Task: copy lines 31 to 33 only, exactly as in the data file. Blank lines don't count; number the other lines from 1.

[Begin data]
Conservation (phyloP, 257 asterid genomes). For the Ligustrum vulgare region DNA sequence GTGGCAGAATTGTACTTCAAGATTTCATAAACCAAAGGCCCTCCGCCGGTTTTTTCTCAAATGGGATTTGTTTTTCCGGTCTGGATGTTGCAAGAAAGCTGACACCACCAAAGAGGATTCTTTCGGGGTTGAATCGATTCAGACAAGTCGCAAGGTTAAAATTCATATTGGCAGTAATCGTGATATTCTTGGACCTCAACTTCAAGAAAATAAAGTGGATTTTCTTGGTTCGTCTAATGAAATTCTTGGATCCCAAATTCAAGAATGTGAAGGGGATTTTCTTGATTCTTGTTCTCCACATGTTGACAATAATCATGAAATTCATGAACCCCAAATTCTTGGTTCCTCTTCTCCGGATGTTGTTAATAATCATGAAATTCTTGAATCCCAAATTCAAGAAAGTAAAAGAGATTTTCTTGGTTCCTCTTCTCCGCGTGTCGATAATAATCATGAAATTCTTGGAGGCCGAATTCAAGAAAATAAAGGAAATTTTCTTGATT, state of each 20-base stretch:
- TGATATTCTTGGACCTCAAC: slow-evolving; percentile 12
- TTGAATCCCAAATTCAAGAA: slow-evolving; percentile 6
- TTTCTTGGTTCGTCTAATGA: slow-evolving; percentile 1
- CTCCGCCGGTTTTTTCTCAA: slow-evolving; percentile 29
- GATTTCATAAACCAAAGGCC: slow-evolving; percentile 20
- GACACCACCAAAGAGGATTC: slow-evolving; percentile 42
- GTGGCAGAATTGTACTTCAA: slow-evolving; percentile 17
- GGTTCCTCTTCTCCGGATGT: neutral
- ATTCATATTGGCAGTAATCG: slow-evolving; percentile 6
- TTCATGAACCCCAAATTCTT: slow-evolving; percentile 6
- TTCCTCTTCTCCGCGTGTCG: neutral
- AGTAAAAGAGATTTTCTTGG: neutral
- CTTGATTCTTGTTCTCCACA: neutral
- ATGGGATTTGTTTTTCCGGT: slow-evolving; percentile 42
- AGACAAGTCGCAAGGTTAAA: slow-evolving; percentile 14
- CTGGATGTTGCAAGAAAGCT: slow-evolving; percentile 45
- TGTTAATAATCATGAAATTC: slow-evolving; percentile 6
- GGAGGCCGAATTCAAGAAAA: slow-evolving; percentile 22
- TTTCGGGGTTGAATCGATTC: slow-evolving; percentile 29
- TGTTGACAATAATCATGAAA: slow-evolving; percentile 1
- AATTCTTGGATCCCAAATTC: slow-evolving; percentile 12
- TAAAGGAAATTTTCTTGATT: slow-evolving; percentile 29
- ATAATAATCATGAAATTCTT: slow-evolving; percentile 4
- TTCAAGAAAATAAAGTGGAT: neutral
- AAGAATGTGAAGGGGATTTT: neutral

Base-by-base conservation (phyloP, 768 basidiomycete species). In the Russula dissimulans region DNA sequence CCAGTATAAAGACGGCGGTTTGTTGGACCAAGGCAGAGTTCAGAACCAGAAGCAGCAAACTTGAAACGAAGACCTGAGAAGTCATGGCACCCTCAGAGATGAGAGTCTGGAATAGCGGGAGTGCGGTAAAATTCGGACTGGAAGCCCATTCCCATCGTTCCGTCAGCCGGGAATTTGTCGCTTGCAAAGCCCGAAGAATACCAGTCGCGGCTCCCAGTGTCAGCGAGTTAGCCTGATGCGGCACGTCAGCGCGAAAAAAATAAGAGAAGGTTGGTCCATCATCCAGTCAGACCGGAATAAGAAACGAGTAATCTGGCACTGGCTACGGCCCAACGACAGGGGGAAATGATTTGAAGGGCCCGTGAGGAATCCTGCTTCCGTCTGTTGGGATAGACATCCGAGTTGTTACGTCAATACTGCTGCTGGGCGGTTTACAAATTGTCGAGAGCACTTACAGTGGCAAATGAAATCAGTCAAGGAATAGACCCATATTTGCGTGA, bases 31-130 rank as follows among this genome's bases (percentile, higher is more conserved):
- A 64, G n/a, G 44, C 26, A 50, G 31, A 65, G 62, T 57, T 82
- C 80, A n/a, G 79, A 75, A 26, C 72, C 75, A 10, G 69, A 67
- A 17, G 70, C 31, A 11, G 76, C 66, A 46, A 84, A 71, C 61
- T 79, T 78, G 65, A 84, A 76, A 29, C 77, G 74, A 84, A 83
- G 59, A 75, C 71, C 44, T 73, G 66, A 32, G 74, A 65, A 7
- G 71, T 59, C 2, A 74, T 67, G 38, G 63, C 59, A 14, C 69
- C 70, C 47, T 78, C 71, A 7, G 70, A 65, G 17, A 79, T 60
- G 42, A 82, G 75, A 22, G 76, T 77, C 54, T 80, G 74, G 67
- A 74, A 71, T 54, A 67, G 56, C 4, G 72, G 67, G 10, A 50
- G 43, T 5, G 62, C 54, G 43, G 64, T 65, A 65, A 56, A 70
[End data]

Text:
- T 79, T 78, G 65, A 84, A 76, A 29, C 77, G 74, A 84, A 83
- G 59, A 75, C 71, C 44, T 73, G 66, A 32, G 74, A 65, A 7
- G 71, T 59, C 2, A 74, T 67, G 38, G 63, C 59, A 14, C 69